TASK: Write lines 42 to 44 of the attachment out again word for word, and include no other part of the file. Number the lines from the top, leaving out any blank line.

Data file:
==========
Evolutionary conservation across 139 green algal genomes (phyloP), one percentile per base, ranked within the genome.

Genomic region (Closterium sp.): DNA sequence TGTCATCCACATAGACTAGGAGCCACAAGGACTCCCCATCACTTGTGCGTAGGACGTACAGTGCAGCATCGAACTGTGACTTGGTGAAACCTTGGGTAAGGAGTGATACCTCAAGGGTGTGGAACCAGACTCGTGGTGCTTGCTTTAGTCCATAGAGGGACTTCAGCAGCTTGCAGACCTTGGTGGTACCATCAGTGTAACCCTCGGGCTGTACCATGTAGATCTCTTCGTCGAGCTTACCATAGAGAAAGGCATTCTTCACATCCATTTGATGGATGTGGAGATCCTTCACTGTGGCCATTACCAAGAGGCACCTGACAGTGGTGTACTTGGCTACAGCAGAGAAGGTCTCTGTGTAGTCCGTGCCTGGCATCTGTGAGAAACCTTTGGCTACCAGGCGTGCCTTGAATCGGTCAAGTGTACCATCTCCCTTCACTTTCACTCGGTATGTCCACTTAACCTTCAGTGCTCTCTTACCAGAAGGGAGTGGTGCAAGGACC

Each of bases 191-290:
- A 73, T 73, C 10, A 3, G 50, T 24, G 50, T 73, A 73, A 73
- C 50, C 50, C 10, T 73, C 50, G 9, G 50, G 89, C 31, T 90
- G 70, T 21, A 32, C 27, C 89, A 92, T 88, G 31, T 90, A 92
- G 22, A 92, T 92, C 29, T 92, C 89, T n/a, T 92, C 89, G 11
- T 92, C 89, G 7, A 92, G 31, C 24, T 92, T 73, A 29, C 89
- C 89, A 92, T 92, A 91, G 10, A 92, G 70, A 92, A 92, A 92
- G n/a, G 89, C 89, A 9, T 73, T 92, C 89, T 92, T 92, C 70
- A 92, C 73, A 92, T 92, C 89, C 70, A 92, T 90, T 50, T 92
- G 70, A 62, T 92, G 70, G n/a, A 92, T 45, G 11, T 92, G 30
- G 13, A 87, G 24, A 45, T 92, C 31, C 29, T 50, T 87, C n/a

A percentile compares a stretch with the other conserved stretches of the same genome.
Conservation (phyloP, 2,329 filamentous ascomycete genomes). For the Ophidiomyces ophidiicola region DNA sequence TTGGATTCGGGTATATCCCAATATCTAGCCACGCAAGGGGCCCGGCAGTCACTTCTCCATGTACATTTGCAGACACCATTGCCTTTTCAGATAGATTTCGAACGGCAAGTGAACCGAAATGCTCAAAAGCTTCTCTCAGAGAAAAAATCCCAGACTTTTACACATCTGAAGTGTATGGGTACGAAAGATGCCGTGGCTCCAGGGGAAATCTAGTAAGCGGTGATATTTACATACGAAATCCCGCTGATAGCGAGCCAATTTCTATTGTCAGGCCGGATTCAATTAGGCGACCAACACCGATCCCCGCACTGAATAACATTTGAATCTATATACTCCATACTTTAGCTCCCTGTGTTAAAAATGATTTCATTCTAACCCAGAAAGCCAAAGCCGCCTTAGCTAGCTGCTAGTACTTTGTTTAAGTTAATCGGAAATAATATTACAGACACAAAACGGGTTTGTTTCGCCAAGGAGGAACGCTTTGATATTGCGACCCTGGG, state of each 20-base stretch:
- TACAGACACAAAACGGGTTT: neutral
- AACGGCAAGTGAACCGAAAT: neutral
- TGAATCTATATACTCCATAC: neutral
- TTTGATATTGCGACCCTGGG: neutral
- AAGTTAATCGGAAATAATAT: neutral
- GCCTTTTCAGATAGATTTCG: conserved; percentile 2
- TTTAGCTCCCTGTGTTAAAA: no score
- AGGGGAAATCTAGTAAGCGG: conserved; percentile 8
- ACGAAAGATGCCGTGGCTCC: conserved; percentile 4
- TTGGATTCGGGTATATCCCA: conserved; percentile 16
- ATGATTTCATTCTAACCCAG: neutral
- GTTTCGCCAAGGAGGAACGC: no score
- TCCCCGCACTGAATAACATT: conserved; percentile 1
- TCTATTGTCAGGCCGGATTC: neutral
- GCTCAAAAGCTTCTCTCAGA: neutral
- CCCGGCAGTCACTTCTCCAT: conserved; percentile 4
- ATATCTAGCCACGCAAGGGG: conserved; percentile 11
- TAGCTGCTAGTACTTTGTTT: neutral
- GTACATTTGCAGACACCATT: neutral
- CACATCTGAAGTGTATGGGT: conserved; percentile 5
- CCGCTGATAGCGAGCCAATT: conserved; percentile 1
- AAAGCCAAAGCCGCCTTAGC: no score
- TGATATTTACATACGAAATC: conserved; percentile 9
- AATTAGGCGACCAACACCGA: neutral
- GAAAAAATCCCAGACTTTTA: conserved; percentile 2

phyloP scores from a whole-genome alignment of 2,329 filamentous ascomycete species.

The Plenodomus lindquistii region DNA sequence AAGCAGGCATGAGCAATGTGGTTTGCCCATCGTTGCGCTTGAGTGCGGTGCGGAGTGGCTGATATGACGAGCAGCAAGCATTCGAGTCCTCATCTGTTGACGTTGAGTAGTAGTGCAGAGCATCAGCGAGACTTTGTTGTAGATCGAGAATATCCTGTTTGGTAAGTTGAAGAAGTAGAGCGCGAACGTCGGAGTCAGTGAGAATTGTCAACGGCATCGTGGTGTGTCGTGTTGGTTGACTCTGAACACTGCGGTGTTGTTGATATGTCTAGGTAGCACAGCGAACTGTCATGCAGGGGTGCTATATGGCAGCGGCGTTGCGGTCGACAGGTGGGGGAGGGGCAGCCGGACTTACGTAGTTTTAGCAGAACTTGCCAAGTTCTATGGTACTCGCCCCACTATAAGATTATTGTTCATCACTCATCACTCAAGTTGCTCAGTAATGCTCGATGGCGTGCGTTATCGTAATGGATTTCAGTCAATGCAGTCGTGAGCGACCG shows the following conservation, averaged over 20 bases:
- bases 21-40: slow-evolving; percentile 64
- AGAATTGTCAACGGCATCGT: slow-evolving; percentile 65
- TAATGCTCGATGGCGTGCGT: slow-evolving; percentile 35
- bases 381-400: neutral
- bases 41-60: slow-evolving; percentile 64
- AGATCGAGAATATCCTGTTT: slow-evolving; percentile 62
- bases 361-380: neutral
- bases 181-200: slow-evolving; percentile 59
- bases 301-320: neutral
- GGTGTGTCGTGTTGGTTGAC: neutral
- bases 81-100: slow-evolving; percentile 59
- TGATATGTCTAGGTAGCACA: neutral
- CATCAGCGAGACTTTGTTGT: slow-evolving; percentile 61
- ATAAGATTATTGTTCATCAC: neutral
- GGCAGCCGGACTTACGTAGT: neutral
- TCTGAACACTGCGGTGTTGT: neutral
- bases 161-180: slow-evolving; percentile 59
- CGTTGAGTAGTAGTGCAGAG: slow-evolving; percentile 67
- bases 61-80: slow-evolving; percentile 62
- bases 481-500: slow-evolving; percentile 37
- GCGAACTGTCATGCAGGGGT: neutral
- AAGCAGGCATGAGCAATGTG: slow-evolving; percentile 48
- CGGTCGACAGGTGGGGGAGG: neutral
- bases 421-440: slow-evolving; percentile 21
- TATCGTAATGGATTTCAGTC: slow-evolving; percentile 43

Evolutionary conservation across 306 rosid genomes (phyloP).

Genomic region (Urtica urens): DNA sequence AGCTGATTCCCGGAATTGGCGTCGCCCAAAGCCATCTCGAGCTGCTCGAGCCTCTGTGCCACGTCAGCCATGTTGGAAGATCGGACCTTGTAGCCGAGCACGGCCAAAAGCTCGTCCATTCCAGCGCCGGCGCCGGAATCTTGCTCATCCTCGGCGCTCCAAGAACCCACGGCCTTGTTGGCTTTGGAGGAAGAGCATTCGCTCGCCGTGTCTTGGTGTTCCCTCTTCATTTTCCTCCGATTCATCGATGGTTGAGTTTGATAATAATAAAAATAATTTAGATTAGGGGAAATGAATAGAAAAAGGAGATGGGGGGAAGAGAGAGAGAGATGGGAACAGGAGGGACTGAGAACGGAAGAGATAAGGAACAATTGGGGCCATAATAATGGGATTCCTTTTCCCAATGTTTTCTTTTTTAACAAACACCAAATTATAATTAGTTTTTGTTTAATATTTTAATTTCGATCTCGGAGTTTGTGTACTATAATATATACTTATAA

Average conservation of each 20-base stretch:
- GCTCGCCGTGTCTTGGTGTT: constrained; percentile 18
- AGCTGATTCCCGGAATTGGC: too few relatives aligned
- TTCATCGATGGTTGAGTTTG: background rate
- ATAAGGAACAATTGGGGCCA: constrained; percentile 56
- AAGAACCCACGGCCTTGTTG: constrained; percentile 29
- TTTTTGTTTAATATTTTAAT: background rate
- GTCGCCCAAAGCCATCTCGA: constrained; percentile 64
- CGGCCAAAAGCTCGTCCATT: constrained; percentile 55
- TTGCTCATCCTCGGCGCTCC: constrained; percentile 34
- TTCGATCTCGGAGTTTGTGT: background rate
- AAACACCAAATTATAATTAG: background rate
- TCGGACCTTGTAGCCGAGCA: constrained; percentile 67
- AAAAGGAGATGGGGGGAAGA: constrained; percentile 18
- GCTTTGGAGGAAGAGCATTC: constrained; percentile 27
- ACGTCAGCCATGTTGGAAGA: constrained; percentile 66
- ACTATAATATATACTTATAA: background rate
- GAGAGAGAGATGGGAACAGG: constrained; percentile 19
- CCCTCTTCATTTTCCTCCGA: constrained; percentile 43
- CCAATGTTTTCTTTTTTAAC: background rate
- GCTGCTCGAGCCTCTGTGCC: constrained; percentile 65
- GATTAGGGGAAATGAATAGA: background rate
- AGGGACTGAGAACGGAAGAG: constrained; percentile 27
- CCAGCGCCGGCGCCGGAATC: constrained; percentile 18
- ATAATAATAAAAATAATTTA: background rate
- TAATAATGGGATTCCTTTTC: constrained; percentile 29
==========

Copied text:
The Plenodomus lindquistii region DNA sequence AAGCAGGCATGAGCAATGTGGTTTGCCCATCGTTGCGCTTGAGTGCGGTGCGGAGTGGCTGATATGACGAGCAGCAAGCATTCGAGTCCTCATCTGTTGACGTTGAGTAGTAGTGCAGAGCATCAGCGAGACTTTGTTGTAGATCGAGAATATCCTGTTTGGTAAGTTGAAGAAGTAGAGCGCGAACGTCGGAGTCAGTGAGAATTGTCAACGGCATCGTGGTGTGTCGTGTTGGTTGACTCTGAACACTGCGGTGTTGTTGATATGTCTAGGTAGCACAGCGAACTGTCATGCAGGGGTGCTATATGGCAGCGGCGTTGCGGTCGACAGGTGGGGGAGGGGCAGCCGGACTTACGTAGTTTTAGCAGAACTTGCCAAGTTCTATGGTACTCGCCCCACTATAAGATTATTGTTCATCACTCATCACTCAAGTTGCTCAGTAATGCTCGATGGCGTGCGTTATCGTAATGGATTTCAGTCAATGCAGTCGTGAGCGACCG shows the following conservation, averaged over 20 bases:
- bases 21-40: slow-evolving; percentile 64
- AGAATTGTCAACGGCATCGT: slow-evolving; percentile 65